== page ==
What is Art? Who defines it?

Posted: September 11, 2009 in Uncategorized

Art.
What pops into your head when someone says the word?

For me, long hallways of grandiose canvases of paint and golden frames, men in monocles and women in cocktail dresses and feather hats, all sipping on wine while smiling and nodding at the pictures on the walls.

Sounds crass, but I guess my subconscious has fallen for the aristocratic importance society has associated with Art.

There’s a whole myriad of definitions for the word, but all of them agree on one thing: it’s an expression of thoughts.

Art is a thought-experiment and so I personally don’t believe there are any rules when it comes to the act of conveying thoughts.
Some beg to differ. Why, without rules, people could paint total rubbish and call it Art!
But what is rubbish then?
This, looks like nothing much to me. Something I’ve seen even a 7 year old could get done. Better.
I’d go so far as to call it utterly mediocre.
But oh, look at the tag, turns out it’s a self-portrait by Picasso himself.
Oopsie. Foot in mouth?

I don’t know. Who judges?
Another thing that confuses me is why everyone assumes today that all Art is autobiographical.
I posted something on Facebook today that ended with:

It’s only ’cause I think of you
As Love and how it fades

And I got an instant shot of messages and such asking me what was wrong!
Suddenly, everyone wants to know if I’m ok and if I got dumped or something.
When in fact, I doubt I’ve ever even been in love with anything (other than my own reflection in the mirror :P) let alone had my heart broken.

Where did the art of story telling go? Surely we’re not so vain as to assume that one is incapable of telling a story without it always being about themselves?

Is there good art and bad art? Refined art and rubbish?
I, personally, don’t think so, by the definition that art is a personal expression of thoughts.
Some people may understand a piece of art, and some people may not. Some might connect with it, some not at all- isn’t it vain, again, to assume something is nothing much for the mere reason that it doesn’t resonate with you?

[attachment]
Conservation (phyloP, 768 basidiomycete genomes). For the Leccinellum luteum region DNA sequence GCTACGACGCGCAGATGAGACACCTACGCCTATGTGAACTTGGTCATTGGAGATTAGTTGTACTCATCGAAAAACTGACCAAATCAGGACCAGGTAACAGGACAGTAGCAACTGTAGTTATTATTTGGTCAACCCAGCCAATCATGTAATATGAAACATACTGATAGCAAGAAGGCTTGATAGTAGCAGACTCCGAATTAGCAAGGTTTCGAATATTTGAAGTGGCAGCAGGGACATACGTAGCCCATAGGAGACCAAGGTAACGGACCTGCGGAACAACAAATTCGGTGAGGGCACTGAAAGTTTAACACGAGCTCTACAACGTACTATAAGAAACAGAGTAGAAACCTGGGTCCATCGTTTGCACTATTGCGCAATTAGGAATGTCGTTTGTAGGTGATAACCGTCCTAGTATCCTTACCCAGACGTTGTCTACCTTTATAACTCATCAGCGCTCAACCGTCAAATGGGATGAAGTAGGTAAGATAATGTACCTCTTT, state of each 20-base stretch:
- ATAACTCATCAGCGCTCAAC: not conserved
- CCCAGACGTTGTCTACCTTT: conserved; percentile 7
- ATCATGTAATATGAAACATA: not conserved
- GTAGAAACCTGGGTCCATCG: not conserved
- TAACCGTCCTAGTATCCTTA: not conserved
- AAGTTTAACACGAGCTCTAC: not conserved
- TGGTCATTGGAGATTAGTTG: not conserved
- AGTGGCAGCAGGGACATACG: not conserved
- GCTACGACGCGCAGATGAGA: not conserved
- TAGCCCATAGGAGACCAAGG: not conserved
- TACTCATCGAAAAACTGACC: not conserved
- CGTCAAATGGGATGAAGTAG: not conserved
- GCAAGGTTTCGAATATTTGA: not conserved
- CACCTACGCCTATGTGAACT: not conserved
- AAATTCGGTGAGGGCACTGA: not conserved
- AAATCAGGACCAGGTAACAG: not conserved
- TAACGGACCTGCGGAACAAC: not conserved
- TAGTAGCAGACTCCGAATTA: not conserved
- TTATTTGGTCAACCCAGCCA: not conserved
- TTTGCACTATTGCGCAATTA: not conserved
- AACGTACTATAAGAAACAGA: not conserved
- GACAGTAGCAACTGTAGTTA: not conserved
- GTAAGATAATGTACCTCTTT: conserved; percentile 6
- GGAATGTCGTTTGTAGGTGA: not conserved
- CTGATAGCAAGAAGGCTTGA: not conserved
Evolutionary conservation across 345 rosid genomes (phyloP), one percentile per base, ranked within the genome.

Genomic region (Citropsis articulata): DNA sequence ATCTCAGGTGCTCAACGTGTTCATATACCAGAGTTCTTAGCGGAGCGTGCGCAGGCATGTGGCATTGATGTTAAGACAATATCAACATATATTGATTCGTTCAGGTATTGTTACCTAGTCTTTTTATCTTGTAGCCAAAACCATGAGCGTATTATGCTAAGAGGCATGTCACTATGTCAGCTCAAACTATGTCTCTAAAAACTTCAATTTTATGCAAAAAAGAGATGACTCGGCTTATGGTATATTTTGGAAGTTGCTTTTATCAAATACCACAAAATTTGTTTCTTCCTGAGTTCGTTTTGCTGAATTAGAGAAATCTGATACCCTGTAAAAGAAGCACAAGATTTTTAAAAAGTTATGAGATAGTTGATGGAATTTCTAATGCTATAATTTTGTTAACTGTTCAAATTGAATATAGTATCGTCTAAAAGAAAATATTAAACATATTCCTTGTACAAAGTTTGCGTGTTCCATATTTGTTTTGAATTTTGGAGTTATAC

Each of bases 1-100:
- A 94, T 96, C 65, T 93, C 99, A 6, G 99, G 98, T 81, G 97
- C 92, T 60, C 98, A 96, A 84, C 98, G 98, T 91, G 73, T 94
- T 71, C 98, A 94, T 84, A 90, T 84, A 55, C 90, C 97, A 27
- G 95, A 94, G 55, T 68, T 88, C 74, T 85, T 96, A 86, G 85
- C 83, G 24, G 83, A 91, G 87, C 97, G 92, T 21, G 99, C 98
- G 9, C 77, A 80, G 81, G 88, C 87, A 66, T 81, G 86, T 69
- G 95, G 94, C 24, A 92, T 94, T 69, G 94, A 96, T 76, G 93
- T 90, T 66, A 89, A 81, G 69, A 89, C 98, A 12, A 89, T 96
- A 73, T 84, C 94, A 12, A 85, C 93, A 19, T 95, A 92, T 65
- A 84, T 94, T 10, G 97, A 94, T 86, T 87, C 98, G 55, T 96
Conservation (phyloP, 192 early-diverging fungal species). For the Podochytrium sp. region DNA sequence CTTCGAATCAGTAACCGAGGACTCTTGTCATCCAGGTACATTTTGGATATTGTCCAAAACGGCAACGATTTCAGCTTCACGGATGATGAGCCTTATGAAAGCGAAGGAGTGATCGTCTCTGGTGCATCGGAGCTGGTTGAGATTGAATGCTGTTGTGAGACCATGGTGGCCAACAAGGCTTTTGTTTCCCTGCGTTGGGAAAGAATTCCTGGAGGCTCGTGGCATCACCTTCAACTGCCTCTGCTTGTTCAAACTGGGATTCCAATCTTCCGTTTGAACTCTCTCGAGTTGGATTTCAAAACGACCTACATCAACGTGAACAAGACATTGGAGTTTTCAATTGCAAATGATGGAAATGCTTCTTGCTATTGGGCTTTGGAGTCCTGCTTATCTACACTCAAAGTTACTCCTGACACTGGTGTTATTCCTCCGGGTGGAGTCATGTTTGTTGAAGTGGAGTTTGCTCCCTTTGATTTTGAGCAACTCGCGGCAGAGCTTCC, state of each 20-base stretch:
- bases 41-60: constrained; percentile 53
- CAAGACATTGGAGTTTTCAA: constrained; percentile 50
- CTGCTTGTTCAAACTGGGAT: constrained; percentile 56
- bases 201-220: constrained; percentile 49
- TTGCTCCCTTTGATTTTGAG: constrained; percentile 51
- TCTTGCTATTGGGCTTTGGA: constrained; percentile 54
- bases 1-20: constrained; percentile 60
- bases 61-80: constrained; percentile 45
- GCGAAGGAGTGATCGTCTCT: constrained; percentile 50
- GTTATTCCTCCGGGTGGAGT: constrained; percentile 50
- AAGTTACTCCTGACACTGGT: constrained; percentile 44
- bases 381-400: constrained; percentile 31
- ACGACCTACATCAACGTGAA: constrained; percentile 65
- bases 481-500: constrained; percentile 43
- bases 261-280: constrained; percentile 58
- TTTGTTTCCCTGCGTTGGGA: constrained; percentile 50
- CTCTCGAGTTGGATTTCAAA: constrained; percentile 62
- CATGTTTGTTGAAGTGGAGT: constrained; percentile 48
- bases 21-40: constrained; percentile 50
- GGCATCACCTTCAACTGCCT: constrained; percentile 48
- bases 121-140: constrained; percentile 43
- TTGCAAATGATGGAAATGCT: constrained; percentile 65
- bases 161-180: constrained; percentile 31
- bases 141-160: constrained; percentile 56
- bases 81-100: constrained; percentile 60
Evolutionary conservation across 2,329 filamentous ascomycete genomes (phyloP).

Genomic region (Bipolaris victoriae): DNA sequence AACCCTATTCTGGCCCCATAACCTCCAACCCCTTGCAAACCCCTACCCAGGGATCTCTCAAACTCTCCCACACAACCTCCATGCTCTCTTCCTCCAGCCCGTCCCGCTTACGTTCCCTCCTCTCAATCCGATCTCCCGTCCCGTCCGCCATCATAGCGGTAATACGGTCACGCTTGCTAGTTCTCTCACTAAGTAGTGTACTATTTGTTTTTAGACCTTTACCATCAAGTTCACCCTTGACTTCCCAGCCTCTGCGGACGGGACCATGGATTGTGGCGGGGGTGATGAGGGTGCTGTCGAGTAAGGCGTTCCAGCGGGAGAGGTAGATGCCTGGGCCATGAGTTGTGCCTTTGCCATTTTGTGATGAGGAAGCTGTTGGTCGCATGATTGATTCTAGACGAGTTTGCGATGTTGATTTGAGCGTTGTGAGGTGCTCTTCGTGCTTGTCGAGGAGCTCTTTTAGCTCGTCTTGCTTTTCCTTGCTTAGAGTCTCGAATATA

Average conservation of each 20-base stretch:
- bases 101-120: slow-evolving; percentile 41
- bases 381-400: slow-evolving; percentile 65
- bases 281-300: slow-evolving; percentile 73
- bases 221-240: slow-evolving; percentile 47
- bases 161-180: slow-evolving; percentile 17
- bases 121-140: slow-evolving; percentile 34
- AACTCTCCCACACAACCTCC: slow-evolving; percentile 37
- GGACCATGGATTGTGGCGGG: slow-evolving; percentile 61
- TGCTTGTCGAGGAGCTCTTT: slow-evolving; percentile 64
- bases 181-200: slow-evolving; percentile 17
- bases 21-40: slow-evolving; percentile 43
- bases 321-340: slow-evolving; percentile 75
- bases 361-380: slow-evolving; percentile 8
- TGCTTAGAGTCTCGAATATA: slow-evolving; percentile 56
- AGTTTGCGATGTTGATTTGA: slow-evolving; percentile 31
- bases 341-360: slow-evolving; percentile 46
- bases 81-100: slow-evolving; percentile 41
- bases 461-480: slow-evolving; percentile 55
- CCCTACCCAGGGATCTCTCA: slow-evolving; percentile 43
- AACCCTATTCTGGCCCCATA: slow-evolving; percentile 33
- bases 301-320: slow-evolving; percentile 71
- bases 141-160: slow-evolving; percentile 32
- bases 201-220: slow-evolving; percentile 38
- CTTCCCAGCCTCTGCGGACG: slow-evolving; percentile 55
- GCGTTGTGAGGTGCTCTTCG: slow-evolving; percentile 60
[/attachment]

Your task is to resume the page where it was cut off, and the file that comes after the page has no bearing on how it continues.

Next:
Then what separates great artists from the not so great ones?
The popular ones with the unknowns?
Luck? Money? Or just that your art is less cryptic to the masses than the next man’s?

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Comments
  1. Azrael says:

    I also dont know what it is, but the more uglier it is, the more expensive :PThe current highest price paid for a painting is USD 150 million, for a Jackson Pollock. It's basically paint drippings. A house painter can do a better job without even realizing it :PI've seen 200 times better stuff form the roadside artists near the Viahara Maha Devi Park.I don't get their logic for what makes a artist or the work famous.Check out the linkshttp://en.wikipedia.org/wiki/No._5,_1948http://en.wikipedia.org/wiki/List_of_most_expensive_paintings

  2. PseudoRandom says:

    Art, music, literature, beauty…all are in the eye of the beholder :-). The problem arises when people try and label things or when they develop a superiority complex based on their preferences.I've seen some of Picasso's older stuff…there are some impressionist paintings he's done which are nothing like what he's more 'famous' for. They're not famous because they're not different. I for one love some of Rothko's work…yeah ok it's very simplistic, but I find the use of colour and contrast very interesting.As for the interpretation of literature…that's why I don't put anything of any abstract artistic value on Facebook 😛 When I was little, I wrote a poem about a paedophile…someone saw it and asked my mother if I'd been molested. I mean what the…?I think to learn to appreciate abstract art, you really have to immerse yourself in the subject. Even if you start off sceptical, before long you'll find yourself fascinated by at least one work, and your argument against 'modern art' will crumble. Admittedly that's easier in this part of the world, what with the Tate Modern in London and the MoMA in New York (and many others, presumably)…the Eastern world is far less embracing of individualism.

  3. Jack Point says:

    I think you are asking the right question.There may be a few answers here:http://www.arthistory.sbc.edu/artartists/artartists.htmlbut keep asking yourself that question and look everywhere for the answer.

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